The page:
Go to Content


Marta Moreira Dias
.PT Board of Directors
The power of being online
Between 1901 and 2021, 102 Nobel Peace Prizes were awarded. In this latest edition, the laureates were two journalists who stood out for their serious and particularly challenging work fighting in their respective countries for freedom of expression. This, with a consensual resource: the online. 

Let's focus on this. The Internet was born free, neutral, open and without borders, and has remained so. Or has it? The right to freedom of expression has always been assumed as one of the corollaries of the power that the online supposedly presents us with. This statement is not limited to the content with which, with some freedom and recourse to more or less sophisticated and professional digital tools, we eloquently stuff our websites. Since 2016, ICANN1 itself has been reviewing the conditions for the allocation and registration of new top-level domains, having even created a working group whose singular purpose is to analyze and ensure that, in the registration process, the social, economic and cultural impacts of human rights, in general, and freedom of expression, in particular, will be considered. In fact, one of the recommendations already issued and made public is related to the relevance of ensuring the compatibility of the right to freedom of expression of the gTLD applicant with other legitimate interests that may conflict, such as trademarks or other intellectual property rights. 

Still in this context, two school cases come to mind: mirapex.sucks and bioderma.sucks, which, following two complaints filed with the UDRP2 by the respective trademark holders, had opposite outcomes.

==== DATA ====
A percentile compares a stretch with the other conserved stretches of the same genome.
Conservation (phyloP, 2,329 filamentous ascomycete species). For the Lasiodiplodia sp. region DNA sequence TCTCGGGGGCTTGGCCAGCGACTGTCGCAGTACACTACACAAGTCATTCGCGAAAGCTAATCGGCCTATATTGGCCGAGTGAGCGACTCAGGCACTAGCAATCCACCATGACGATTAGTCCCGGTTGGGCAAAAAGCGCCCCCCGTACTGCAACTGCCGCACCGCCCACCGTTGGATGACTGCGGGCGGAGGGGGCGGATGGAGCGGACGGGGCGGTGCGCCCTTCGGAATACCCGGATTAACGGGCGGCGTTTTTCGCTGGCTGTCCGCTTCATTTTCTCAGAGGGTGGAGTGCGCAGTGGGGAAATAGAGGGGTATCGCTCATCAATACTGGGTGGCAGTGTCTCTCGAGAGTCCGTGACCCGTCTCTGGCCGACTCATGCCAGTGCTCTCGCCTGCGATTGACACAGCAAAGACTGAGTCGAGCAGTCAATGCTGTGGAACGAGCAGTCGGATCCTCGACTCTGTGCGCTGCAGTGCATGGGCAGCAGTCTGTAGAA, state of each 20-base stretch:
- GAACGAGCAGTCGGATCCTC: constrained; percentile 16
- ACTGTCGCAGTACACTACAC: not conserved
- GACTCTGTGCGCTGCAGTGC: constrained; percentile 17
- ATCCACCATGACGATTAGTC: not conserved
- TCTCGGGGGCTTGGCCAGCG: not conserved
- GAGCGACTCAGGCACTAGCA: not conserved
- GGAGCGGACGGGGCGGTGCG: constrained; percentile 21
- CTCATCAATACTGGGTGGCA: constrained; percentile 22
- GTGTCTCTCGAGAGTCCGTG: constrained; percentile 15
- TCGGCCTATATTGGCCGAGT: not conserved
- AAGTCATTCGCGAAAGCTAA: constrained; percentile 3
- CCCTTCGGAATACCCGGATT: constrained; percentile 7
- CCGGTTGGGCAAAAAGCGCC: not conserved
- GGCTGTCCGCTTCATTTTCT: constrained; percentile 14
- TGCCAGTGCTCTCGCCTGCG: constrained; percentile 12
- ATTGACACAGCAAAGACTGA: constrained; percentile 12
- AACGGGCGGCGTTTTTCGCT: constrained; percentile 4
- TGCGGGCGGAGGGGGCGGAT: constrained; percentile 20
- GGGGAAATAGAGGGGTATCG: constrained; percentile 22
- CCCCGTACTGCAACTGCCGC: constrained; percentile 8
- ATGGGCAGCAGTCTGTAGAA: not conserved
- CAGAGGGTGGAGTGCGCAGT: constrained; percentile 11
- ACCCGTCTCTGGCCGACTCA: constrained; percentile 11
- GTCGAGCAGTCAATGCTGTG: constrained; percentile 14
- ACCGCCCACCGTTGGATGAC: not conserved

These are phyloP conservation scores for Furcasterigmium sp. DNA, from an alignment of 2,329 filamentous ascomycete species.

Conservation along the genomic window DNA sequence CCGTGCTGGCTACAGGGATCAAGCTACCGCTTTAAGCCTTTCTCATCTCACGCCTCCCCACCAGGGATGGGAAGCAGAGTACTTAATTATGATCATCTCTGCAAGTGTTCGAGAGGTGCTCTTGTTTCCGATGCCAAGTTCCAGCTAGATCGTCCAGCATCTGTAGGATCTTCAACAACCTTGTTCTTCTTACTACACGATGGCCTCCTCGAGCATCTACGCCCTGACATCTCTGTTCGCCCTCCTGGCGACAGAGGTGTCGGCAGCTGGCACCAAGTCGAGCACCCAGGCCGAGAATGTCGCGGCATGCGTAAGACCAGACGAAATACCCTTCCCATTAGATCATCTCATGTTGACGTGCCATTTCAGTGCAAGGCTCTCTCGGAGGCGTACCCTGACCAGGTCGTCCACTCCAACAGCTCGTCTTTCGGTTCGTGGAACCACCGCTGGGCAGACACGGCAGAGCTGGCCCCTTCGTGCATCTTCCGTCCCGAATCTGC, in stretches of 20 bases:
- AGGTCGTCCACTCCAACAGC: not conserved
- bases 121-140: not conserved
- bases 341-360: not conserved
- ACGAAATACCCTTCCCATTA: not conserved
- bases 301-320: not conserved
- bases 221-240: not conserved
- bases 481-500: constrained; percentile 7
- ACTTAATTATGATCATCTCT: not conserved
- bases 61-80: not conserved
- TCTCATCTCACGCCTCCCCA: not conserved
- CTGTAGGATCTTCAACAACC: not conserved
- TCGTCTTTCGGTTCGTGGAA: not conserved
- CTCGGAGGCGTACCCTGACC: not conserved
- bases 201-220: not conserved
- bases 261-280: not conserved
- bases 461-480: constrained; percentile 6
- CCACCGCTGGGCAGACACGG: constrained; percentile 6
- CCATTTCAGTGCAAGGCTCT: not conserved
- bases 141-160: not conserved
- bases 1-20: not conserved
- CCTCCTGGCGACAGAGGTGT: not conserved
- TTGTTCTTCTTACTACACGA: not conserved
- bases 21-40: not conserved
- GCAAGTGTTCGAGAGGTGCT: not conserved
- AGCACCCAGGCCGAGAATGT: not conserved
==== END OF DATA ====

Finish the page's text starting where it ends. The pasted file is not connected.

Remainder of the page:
They had in common the owner, the gTLD chosen for their registration3 and the fact that they coincided with third party trademarks. 
And the decision? In the case of bioderma.sucks, the transfer of domain ownership to the trademark holder was ordered. In mirapex.sucks, it was decided to maintain ownership in the sphere of the initial registrant.

The two cases have countless contours and nuances of their own. This is not the time to evaluate the line of reasoning that led to the order of transfer of domain ownership - in the case of bioderma.sucks - to the trademark holder in one case, and the maintenance of ownership by the initial registrant in the other. Here, it is only important for us to explore the grounds of the latter decision. Since the court found that neither the evidence produced in the case by the plaintiff (trademark owner) nor that produced by the defendant (registrant) were solid, then the basis of the decision rested on the positive valuation of the registrant's right to freedom of expression. What seems relevant to us here, regardless of how good the decision is, is the fact that we have witnessed an expansion of the scope of protection and the greater weight of this right compared to others, which are, or were, usually given valuations above what we would ideally call the peaceful coexistence of rights.

For those who daily analyze domain names or, as a result of a competence that derives from the law or from an administrative decision, verify online content, the task is inglorious. The protection of legal interests and goods such as security, public order and health, and the trust that we all crave when we go online, can easily collide with other rights enshrined in the Constitution. To know how to enforce them is, indeed, only for some. 

1 ICANN - Internet Corporation for Assigned Names and Numbers. https://www.icann.org/
2 UDRP - Uniform Domain-Name Dispute-Resolution Policy 
3 .suck is a gTLD (generic top level domain) that went live in June 2015.

Please note: the articles on this blog may not convey the opinion of .PT, but of its author.
Back to Posts